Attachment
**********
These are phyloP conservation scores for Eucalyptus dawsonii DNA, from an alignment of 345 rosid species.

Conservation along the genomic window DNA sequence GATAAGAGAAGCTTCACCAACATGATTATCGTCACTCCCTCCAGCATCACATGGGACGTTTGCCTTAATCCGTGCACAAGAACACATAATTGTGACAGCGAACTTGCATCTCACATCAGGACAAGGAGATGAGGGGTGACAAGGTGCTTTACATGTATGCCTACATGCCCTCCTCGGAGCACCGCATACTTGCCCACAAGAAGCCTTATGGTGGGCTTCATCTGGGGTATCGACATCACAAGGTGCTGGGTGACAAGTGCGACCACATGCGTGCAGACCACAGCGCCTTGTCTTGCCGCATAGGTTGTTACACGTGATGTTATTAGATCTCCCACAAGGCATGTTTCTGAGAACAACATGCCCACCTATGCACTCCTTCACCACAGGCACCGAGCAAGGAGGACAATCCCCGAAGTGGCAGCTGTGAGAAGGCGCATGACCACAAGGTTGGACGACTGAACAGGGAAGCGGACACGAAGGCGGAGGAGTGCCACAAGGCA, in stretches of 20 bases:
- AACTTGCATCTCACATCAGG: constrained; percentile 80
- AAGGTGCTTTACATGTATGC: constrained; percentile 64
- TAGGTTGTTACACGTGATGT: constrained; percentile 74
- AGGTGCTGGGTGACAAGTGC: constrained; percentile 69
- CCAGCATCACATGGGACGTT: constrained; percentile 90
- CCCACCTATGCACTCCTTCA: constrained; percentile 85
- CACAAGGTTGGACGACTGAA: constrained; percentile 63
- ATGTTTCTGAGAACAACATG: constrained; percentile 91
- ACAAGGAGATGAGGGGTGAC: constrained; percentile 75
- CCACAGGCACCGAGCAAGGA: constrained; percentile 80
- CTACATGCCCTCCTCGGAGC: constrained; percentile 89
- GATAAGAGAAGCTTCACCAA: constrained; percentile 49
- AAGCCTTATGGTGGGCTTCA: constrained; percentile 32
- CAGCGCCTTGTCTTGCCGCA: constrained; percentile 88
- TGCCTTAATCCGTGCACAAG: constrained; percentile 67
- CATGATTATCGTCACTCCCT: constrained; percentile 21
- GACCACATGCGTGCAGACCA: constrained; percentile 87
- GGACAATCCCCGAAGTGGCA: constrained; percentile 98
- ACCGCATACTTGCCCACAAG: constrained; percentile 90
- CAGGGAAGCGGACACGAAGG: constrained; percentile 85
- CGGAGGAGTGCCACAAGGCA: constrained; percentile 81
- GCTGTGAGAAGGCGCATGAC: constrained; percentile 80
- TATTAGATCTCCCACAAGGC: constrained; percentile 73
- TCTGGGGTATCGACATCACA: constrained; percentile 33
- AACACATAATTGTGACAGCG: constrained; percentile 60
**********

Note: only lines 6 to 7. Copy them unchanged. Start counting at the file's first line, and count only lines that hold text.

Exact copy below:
- AGGTGCTGGGTGACAAGTGC: constrained; percentile 69
- CCAGCATCACATGGGACGTT: constrained; percentile 90